Caring for both your children and your elderly parents? You are not alone. More than one in five working Canadians belong to the “sandwich generation”, where the dual responsibilities of caring for both children and parents often leads to stress and burnout. Being a family caregiver can be a rewarding and fulfilling responsibility but also a challenging one if caregivers feel overwhelmed and do not know where to find help.
“Family caregivers may have a difficult time organizing support services and assistance because services that can make caregiving more manageable are not centrally organized and are sometimes hard to locate,” says Nicole Beben, Executive Director of the Saint Elizabeth Care to Know Centre. “Family members often become caregivers suddenly. Caregivers tell us that getting support early on helps the transition from feeling helpless to feeling empowered.”
Saint Elizabeth’s Caregiver Compass is a free online information and support resource for caregivers which aims to simplify the overwhelming amount of information available and helps people find their way when they are not sure where to turn. The Compass provides readers with an overview of the types of supports or resources they may need including: important information on government support programs, tips for managing finances, end-of-life care and more.
Ask Elizabeth Help Line
Front line staff can find it difficult to help their clients and their families find appropriate services and support. “Saint Elizabeth service staff encounter family caregivers every day in their work providing home care services,” says Natalie Strouth, an Information Specialist and RPN with Saint Elizabeth. “Responding to a need we saw with our own frontline staff, we created a specialized telephone hotline called Ask Elizabeth which connects patients, family caregivers and even health care workers with suggestions and next-step information on where to access health care services and supports.”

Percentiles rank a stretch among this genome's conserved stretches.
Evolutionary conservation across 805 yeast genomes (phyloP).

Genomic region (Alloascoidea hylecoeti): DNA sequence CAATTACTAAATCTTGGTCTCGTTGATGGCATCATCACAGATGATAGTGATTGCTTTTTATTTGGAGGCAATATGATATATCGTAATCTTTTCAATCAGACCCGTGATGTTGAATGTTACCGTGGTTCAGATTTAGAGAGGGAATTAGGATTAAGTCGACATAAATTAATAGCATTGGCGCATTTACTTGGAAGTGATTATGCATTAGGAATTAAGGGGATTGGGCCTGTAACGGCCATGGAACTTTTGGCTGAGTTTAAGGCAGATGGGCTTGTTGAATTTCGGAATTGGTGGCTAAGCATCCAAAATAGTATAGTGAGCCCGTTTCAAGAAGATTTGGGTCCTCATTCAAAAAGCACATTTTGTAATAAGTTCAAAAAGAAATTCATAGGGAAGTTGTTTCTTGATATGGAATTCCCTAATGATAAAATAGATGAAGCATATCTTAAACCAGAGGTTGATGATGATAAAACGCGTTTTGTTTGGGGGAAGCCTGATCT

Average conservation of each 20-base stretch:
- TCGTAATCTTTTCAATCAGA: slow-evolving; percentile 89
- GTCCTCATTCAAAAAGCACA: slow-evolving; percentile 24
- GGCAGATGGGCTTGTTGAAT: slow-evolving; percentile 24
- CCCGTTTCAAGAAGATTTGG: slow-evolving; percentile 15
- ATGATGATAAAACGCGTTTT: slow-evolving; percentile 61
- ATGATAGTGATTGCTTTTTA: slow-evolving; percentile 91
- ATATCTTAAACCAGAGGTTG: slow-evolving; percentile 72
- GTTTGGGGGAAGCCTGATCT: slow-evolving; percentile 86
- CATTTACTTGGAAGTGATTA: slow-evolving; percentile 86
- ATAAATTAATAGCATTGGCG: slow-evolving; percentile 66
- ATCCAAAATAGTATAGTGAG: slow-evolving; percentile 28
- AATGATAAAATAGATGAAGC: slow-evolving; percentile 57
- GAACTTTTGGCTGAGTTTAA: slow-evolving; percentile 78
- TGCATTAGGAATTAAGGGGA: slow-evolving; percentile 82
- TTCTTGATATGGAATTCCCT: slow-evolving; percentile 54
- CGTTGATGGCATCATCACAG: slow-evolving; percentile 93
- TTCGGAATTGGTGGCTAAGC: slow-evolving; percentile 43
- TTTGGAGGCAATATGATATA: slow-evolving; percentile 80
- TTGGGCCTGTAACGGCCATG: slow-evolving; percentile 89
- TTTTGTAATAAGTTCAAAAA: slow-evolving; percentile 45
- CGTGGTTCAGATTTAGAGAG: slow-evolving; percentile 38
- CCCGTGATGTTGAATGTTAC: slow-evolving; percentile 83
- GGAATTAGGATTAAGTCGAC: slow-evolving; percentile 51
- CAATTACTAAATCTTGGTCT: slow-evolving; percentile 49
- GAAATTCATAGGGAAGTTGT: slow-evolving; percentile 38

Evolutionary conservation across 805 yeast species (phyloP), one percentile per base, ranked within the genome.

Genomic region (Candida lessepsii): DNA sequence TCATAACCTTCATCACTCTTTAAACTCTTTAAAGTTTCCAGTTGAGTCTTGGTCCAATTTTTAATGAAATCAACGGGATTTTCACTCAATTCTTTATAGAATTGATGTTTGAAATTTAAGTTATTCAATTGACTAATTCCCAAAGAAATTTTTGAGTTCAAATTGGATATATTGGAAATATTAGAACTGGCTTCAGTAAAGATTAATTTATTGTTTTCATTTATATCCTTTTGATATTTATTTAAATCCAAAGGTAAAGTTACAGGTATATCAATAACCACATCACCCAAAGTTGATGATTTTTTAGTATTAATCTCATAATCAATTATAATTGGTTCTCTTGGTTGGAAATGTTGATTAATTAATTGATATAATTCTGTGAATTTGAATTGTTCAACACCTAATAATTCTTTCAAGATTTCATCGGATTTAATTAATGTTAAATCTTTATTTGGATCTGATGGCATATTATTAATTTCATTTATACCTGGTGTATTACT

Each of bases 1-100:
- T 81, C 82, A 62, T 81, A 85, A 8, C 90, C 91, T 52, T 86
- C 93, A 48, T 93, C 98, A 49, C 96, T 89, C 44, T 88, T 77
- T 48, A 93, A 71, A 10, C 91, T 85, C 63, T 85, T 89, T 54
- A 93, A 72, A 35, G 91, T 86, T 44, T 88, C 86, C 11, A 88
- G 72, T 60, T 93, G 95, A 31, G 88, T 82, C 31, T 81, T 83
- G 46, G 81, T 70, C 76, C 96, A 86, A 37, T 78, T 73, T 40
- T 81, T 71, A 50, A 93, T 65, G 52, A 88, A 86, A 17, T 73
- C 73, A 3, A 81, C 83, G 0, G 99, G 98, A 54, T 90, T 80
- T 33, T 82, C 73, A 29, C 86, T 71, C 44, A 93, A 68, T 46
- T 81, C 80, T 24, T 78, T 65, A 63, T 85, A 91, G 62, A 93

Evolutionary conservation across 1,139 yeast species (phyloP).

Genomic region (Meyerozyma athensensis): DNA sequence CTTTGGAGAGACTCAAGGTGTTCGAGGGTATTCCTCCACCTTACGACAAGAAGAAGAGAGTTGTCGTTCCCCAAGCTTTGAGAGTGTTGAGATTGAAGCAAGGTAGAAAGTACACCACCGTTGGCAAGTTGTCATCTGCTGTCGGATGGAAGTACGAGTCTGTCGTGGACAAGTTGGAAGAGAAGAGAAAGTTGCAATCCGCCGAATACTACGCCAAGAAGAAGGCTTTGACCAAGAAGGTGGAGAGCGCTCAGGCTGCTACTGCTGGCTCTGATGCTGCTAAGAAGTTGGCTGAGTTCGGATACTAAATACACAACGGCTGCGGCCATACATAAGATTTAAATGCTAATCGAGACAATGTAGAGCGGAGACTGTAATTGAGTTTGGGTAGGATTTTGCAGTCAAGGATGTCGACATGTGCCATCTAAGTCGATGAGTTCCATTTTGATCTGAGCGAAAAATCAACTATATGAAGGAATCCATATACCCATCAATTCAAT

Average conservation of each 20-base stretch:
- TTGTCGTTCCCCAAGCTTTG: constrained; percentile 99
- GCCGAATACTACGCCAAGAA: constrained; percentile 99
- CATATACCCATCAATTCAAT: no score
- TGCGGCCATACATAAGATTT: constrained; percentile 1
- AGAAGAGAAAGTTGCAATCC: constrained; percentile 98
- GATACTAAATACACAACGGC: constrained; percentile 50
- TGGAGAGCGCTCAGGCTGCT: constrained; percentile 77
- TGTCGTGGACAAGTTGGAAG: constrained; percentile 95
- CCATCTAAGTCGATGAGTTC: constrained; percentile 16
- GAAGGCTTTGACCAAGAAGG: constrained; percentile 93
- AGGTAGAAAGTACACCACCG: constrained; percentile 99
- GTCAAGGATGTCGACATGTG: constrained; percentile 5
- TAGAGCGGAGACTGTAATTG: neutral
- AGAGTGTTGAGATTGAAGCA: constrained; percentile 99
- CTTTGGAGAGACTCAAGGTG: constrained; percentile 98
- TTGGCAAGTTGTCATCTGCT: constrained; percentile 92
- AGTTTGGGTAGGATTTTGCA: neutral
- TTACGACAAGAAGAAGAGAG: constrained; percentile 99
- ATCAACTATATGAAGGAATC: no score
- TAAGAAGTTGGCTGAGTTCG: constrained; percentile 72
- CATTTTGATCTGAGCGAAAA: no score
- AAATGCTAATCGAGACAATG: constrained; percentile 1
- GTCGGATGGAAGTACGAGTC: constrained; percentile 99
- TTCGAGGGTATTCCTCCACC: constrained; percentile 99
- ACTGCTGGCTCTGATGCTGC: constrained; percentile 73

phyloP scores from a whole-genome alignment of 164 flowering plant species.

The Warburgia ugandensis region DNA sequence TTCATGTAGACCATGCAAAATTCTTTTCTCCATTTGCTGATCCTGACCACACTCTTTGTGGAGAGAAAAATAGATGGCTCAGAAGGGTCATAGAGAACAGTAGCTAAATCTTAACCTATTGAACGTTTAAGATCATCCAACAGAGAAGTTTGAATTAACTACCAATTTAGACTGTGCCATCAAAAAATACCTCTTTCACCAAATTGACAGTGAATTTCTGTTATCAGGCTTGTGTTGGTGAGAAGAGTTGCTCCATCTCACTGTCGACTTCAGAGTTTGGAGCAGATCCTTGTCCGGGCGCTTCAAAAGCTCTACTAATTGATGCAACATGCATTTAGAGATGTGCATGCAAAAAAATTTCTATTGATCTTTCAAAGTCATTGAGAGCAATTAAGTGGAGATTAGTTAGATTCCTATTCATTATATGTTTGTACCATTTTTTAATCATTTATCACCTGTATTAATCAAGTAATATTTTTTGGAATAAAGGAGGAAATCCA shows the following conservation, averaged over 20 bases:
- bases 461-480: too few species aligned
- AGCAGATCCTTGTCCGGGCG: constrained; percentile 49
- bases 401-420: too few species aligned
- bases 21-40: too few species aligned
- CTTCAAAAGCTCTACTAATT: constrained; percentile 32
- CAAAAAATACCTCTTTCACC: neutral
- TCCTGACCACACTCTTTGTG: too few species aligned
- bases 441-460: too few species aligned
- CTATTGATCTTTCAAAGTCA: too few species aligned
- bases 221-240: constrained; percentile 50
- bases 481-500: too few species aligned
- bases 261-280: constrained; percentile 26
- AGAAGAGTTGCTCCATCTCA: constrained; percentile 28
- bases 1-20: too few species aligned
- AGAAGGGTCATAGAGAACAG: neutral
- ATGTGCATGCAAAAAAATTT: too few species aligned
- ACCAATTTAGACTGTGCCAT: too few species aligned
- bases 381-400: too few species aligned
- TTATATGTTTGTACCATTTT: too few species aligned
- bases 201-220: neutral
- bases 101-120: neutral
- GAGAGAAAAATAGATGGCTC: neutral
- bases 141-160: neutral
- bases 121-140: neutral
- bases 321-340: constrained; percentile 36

“Working as a nurse for Saint Elizabeth, I am often asked about everything from accessing social services to options for treatment,” says Strouth. One recent call to the Ask Elizabeth line came from a woman whose friend was receiving cancer treatment and she didn’t know how to arrange in-home overnight care. Ask Elizabeth staff assisted her with information about the services provided by Community Care Access Centres, and connected her to a caregiver respite program. Staff also connected her with a local cancer support centre, information on government benefits, and medical transportation services.
Ask Elizabeth staff answer questions around chronic disease management; access to services like transportation, meals on wheels, adult day programs as well as other support services and health care information.
Patients and caregivers have found the Caregiver Compass and the Ask Elizabeth hotline invaluable when faced with the challenges that are part of a health care journey. The Caregiver Compass is available free online at www.caretoknow.org/flash/compass. The Ask Elizabeth hotline can be reached at 1.877.787.SEHC (7342) or via online chat at www.saintelizabeth.com.